February 7, 2011 at 1:45 pm 2 comments

Climate Study Update

Through efforts and coordination with the Office of the Dean of the Faculty, Co-PI Senior Associate Dean of the Faculty Doherty, and our Internal Evaluator, we have completed our faculty climate survey instrument.

We opted to use the Association of American Universities Data Exchange (AAUDE) core faculty survey as the basis for our questionnaire.  Using this will allow us to compare our (Brown’s) results with other institutions in the AAUDE.

MIT conducted a similar survey three years ago on their own campus and has agreed to administer our survey here at Brown.

January 14, 2011 at 12:51 pm Leave a comment

By the Numbers: Outreach to Department Chairs

In preparation for this year’s New Department Chairs’ Orientation (sponsored by the Office of the Dean of the Faculty), we prepared graphs to illustrate the status of STEM women faculty both nationally and at Brown.

The first graph shows nationally, women as a percent of STEM doctorates received compared to tenured/tenure-track and full professor positions held.  The second graph shows the percent of women by rank in each division at Brown University.

See our entire presentation as well as our brochure of resources for chairs.

September 21, 2010 at 9:52 am Leave a comment

“Sandwich Generation” Resources for Faculty

While preparing outreach resources for the new academic year, we came across the term, “sandwich generation.”  In the context of work-life balance, this refers to the working person who is now responsible not only for caring for her or his children, but her or his parents as well. According to AssistGuide Information Services, the sandwich generation “are the nearly 10 million boomers that are now raising kids, teenagers or young adults while providing financial support for an aging parent. Usually they are between the ages of 35 and 55.”

This issue strongly effects many of our faculty, especially mid-career and senior women.  We created a new wiki page, Family Caregiving, as a central resource for caregivers.  Our site has links to local, state, and national resources that address the emotional, social, financial, medical, and logistical issues of elder care.

August 12, 2010 at 8:28 am Leave a comment

Childcare Programs: Finding Ivy League Standard

We recently received a request from some of our mid-career women faculty to find out how Brown’s childcare policies and benefits compare to our peers.  We began this process by examining other Ivy League institutions.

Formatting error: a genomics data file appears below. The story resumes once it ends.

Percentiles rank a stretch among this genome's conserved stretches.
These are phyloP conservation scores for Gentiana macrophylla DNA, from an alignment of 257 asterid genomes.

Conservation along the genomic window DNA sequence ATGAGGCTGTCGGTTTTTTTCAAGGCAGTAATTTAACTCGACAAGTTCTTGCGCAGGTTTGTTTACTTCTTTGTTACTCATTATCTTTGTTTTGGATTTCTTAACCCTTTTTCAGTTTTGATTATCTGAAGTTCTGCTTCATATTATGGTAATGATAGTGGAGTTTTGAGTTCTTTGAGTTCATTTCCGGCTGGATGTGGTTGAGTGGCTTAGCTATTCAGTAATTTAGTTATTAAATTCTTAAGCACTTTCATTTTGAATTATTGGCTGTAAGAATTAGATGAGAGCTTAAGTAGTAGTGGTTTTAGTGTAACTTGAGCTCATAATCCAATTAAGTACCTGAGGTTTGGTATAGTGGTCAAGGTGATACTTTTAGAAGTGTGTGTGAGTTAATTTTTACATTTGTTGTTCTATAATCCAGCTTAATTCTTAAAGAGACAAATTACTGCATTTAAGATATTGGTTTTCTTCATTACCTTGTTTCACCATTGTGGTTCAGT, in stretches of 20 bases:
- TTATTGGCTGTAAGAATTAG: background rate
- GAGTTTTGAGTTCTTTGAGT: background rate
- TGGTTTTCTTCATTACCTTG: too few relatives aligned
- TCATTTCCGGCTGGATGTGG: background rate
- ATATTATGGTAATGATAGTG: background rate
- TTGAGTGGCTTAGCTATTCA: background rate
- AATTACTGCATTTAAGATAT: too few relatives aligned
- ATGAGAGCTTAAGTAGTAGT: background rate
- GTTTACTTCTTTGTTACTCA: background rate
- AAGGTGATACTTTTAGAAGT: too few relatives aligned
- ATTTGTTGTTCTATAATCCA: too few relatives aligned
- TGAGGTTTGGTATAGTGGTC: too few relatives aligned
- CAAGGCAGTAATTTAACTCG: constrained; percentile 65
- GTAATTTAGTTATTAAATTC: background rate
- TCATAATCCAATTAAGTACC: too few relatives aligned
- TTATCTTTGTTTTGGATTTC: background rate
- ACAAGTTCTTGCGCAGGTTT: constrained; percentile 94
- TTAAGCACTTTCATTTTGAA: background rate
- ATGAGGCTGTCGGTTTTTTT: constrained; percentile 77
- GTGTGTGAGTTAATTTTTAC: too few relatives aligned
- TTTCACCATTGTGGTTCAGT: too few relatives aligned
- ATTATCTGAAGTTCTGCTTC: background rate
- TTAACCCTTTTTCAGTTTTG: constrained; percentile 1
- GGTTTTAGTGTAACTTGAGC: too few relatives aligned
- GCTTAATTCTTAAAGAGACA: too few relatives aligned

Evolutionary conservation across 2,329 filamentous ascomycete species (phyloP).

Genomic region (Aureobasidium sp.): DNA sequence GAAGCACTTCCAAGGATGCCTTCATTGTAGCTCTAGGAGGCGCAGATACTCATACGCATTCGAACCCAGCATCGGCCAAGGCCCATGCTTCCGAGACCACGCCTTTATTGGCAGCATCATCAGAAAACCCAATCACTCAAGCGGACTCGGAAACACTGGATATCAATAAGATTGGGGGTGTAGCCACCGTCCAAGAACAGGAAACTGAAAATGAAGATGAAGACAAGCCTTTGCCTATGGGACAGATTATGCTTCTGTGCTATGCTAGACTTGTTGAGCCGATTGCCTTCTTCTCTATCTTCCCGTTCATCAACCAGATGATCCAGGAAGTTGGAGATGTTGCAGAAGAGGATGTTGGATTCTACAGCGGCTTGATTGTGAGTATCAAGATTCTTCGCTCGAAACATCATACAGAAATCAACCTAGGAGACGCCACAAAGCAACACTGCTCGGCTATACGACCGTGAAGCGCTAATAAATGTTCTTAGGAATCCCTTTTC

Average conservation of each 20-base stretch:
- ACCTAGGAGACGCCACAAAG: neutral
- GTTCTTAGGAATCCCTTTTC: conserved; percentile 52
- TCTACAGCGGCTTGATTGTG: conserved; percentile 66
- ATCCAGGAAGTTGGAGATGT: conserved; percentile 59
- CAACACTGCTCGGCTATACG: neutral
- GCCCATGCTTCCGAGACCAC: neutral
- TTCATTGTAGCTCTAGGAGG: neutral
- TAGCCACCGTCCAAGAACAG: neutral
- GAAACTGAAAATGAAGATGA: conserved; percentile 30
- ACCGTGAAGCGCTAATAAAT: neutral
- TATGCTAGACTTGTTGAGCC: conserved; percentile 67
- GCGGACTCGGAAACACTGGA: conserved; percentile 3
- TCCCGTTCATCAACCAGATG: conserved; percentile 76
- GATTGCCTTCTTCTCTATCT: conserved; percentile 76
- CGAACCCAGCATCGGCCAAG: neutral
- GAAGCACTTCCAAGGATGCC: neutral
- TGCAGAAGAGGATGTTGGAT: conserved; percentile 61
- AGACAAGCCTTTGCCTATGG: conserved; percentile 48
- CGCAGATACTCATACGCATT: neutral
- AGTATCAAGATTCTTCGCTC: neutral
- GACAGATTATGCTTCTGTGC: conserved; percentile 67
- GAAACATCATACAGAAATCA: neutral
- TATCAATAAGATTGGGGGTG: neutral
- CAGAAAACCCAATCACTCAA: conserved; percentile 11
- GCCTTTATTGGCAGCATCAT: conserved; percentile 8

By studying the universities’ Human Resources and Dean of Faculty websites, we were able to discern the similarities and differences between institutions.  We organized childcare benefits and policies into nine categories:

  1. Adoption Financial Assistance
  2. Affiliated Childcare Centers
  3. Babysitting Support
  4. Breastfeeding Support
  5. Committee on the Status of Women
  6. Emergency/Back-Up Care
  7. Financial Assistance (beyond the federally mandated flexible spending accounts)
  8. Tenure Clock Extension
  9. Resources and Referral Service

We’ve summarized the information in chart form below and detailed these programs on our Dependent Care wiki.  The image can also be viewed on our Flickr Page.

June 29, 2010 at 1:25 pm Leave a comment

2010 One-to-One Program Evaluation Summary

This past month, we worked with our internal evaluator to develop evaluation instruments for all participants of our Faculty Mentoring Program.  This includes the One-to-One Faculty Mentoring Program as well as our Peer-Mentoring Groups.


Image credit: Marketing Assassin

Evaluation forms were distributed via email within the body of the email document and as an attachment, for those who wanted to print and return via campus mail.  Below is a summary of our results:

We had a 53.1% (n=17) response rate among tenure-track faculty mentee participants, and a 66.7% (n=20) response rate from mentors.  Of the mentors who responded to the survey, 90% were full professors and all of the mentees were assistant professors.

Tenure-track faculty were asked how successful their mentor was in helping them achieve their career-related goals.  Fifty-percent (50%) of respondents indicated that their mentor was very or somewhat successful in this task.  While many mentors indicated that it was still too early to tell, three-quarters (75%) of mentors believed their mentee was successful in achieving their career-related goals.  Almost three-quarters (73.7%) of mentors indicated they worked with their mentee to set career-related goals.

Tenure-track mentee and mentor respondents identified the top three topics discussed by mentoring pairs as tenure and promotion, departmental dynamics, and research.  A large majority (80%) of mentor respondents indicated they were satisfied with their mentoring relationship and 89% of mentors suggested they would continue meeting with their mentee after the conclusion of the academic year.  Similar results were found among mentees.  Over three-quarters (76.5%) of mentees were either very satisfied or satisfied with their mentoring relationship and 82.4% indicated they were likely to continue their mentoring relationship.

Mentees were asked additional questions regarding the quality of their mentor.  Almost all respondents rated their mentor as either excellent or good when it came to being available and taking the initiative to make contact (82.4%).  Many other mentees rated highly their mentors in terms of offering support (94.1% stated excellent or good), and offering guidance and advice (87.5%).

May 5, 2010 at 11:24 am Leave a comment

Older Posts